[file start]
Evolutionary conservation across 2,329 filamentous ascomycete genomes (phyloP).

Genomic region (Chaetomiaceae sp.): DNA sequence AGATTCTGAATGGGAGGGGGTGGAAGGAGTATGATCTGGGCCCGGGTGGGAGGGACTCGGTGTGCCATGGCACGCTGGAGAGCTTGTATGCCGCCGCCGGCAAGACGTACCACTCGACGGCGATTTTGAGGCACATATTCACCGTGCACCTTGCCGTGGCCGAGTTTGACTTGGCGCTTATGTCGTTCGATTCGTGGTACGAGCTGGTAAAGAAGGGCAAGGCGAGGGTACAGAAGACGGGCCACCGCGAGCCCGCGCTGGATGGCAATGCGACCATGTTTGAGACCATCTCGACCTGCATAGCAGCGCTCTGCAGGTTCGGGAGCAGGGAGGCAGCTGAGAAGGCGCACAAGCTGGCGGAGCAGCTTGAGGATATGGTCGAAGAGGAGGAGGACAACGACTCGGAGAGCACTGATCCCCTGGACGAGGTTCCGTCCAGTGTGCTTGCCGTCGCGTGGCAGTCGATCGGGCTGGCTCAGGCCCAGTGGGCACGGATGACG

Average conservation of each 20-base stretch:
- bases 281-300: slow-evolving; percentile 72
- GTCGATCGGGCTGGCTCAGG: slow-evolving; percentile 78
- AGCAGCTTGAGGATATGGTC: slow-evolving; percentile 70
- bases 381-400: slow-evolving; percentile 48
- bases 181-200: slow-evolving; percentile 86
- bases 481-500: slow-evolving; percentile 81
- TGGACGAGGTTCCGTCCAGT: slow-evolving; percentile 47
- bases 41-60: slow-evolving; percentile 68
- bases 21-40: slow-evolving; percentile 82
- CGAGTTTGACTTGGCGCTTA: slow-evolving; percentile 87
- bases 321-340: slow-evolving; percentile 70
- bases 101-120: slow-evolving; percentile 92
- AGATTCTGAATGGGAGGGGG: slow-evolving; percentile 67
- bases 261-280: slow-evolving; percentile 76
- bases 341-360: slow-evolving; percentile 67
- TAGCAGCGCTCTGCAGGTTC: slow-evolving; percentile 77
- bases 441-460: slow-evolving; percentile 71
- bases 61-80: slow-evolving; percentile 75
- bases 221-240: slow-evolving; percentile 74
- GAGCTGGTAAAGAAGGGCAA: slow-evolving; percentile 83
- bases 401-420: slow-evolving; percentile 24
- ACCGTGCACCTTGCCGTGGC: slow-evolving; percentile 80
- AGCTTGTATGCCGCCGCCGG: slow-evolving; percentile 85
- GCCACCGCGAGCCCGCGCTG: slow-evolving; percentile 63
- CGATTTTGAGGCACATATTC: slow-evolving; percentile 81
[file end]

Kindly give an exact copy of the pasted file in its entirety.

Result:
Evolutionary conservation across 2,329 filamentous ascomycete genomes (phyloP).

Genomic region (Chaetomiaceae sp.): DNA sequence AGATTCTGAATGGGAGGGGGTGGAAGGAGTATGATCTGGGCCCGGGTGGGAGGGACTCGGTGTGCCATGGCACGCTGGAGAGCTTGTATGCCGCCGCCGGCAAGACGTACCACTCGACGGCGATTTTGAGGCACATATTCACCGTGCACCTTGCCGTGGCCGAGTTTGACTTGGCGCTTATGTCGTTCGATTCGTGGTACGAGCTGGTAAAGAAGGGCAAGGCGAGGGTACAGAAGACGGGCCACCGCGAGCCCGCGCTGGATGGCAATGCGACCATGTTTGAGACCATCTCGACCTGCATAGCAGCGCTCTGCAGGTTCGGGAGCAGGGAGGCAGCTGAGAAGGCGCACAAGCTGGCGGAGCAGCTTGAGGATATGGTCGAAGAGGAGGAGGACAACGACTCGGAGAGCACTGATCCCCTGGACGAGGTTCCGTCCAGTGTGCTTGCCGTCGCGTGGCAGTCGATCGGGCTGGCTCAGGCCCAGTGGGCACGGATGACG

Average conservation of each 20-base stretch:
- bases 281-300: slow-evolving; percentile 72
- GTCGATCGGGCTGGCTCAGG: slow-evolving; percentile 78
- AGCAGCTTGAGGATATGGTC: slow-evolving; percentile 70
- bases 381-400: slow-evolving; percentile 48
- bases 181-200: slow-evolving; percentile 86
- bases 481-500: slow-evolving; percentile 81
- TGGACGAGGTTCCGTCCAGT: slow-evolving; percentile 47
- bases 41-60: slow-evolving; percentile 68
- bases 21-40: slow-evolving; percentile 82
- CGAGTTTGACTTGGCGCTTA: slow-evolving; percentile 87
- bases 321-340: slow-evolving; percentile 70
- bases 101-120: slow-evolving; percentile 92
- AGATTCTGAATGGGAGGGGG: slow-evolving; percentile 67
- bases 261-280: slow-evolving; percentile 76
- bases 341-360: slow-evolving; percentile 67
- TAGCAGCGCTCTGCAGGTTC: slow-evolving; percentile 77
- bases 441-460: slow-evolving; percentile 71
- bases 61-80: slow-evolving; percentile 75
- bases 221-240: slow-evolving; percentile 74
- GAGCTGGTAAAGAAGGGCAA: slow-evolving; percentile 83
- bases 401-420: slow-evolving; percentile 24
- ACCGTGCACCTTGCCGTGGC: slow-evolving; percentile 80
- AGCTTGTATGCCGCCGCCGG: slow-evolving; percentile 85
- GCCACCGCGAGCCCGCGCTG: slow-evolving; percentile 63
- CGATTTTGAGGCACATATTC: slow-evolving; percentile 81